As a 14-year-old, I started volunteering with the First Aid Service Team (FAST) at the local American Red Cross. The primary function of the FAST program was to train young people in basic first aid and CPR, and to set up and staff first aid stations at various community events in the area. This was my first real look at the field of EMS. While most of the situations we encountered were relatively minor and only required a Band-Aid or icepack, we were occasionally in the right place at the right time and had the opportunity to assist the fire department medics with sick patients.
As a high school senior, I wasn't sure what I wanted to do after graduation. I knew I wanted to do something fun, something exciting and something that mattered. At 18 years old, in the middle of my senior year, I applied to be a volunteer with the local fire department. The testing process was fairly extensive, with a basic knowledge exam, a physical ability test, an oral board interview, a psychological evaluation and finally a drug screen. It was several weeks before I was officially offered a position and started the 44-hour Washington State First Responder class, the minimum certification required at that time.
My first year as a volunteer was a tough one. I was told that state law indicated that because I was not an EMT, I could not be the sole provider in the back of an aid car with a patient (an additional EMT had to be present), and I was not 21, which prevented me from driving a department vehicle. This didn't stop me from doing everything I could to get out on calls. I was assigned to a combination career/volunteer station, so volunteer-only responses were not all that common. Occasionally, during a working structure fire or other resource, emergency volunteers would backfill the remaining apparatus in the station and be available for subsequent alarms. For the next six months or so, I went to the fire station whenever I could to ride with the on-duty career staff. This was the best way for me to go on more calls and obtain more patient contacts. The following fall I was sponsored into the EMT-Basic class offered by King County EMS at the newly constructed City of Seattle Joint Training Facility.
It wasn't long before I found that maintaining proficiency in EMT skills was going to be difficult as a volunteer with an irregular schedule and limited patient contacts. I applied for a full time EMT position with a nearby ambulance company, and before I knew it, I was cleared from the field training program. It's hard to explain to a non-EMS person how you are able to be woke up in the middle of the night and drive to someplace you've never been to take care of someone you've never met. Our EMT programs do a great job giving us experience taking vital signs, obtaining patient history, administering oxygen and immobilizing and packaging people for transport. The one thing they can't give us is what I learned as a young EMT can be most important…life experience.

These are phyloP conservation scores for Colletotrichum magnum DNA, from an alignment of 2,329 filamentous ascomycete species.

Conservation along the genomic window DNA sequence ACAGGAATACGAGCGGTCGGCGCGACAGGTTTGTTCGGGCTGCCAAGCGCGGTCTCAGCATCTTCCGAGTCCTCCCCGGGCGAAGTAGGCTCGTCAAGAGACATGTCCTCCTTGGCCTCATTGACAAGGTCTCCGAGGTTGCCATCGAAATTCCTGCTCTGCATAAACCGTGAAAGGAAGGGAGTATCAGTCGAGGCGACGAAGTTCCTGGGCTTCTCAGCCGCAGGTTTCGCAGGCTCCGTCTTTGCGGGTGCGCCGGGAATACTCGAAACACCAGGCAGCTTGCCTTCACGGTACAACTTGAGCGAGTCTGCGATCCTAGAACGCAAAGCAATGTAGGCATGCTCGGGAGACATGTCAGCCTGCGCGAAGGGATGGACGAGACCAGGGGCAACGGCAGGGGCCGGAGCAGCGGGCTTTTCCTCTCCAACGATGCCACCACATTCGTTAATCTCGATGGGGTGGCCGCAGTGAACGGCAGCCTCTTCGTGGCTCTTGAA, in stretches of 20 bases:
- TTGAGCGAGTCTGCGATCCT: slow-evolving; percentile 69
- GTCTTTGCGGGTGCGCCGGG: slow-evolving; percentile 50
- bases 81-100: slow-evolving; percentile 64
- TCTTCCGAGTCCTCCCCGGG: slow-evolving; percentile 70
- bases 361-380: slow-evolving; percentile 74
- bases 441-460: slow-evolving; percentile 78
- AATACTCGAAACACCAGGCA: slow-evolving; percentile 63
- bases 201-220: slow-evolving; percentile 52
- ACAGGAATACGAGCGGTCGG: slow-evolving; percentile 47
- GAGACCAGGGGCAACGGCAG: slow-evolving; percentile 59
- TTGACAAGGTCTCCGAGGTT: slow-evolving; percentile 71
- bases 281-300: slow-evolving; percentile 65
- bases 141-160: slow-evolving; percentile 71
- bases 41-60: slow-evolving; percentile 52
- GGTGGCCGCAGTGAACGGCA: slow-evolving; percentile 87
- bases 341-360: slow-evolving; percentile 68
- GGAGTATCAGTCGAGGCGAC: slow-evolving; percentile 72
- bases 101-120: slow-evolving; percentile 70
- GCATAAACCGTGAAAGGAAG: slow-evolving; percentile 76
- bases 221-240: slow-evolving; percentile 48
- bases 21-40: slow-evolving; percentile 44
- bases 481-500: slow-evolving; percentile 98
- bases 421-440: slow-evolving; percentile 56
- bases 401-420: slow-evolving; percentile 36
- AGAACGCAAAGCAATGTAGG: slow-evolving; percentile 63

No matter how good your EMT school and field training programs may have been, the real test comes when you hit the street for the first time. I distinctly remember my first call after training. Not because it was a memorable call, but because it was the first time I realized what I had gotten myself into.
We pulled up on scene behind the fire engine, and I jumped out of the driver's seat to grab the gurney. We loaded up the patient, my partner got a report from the captain, and then it happened. I positioned myself back in the driver's seat, and my partner looked at me through the pass-through and said "Alright, we're set. You can head for the hospital." My response… "Ok…where's that?"
You will undoubtedly encounter situations that you have never even imagined that will require you to think critically and make split-second decisions in less than ideal conditions. Rarely do things happen the way the EMT book says they should. As a 19-year-old just out of high school, I remember those late-night calls for the assault victim with scene unsecure, the intoxicated person, and the 66-year-old male who "states to be pregnant with the baby Jesus." It was eye-opening to see some of the things that happen after dark. You really do learn to see the world differently through the windshield of an ambulance.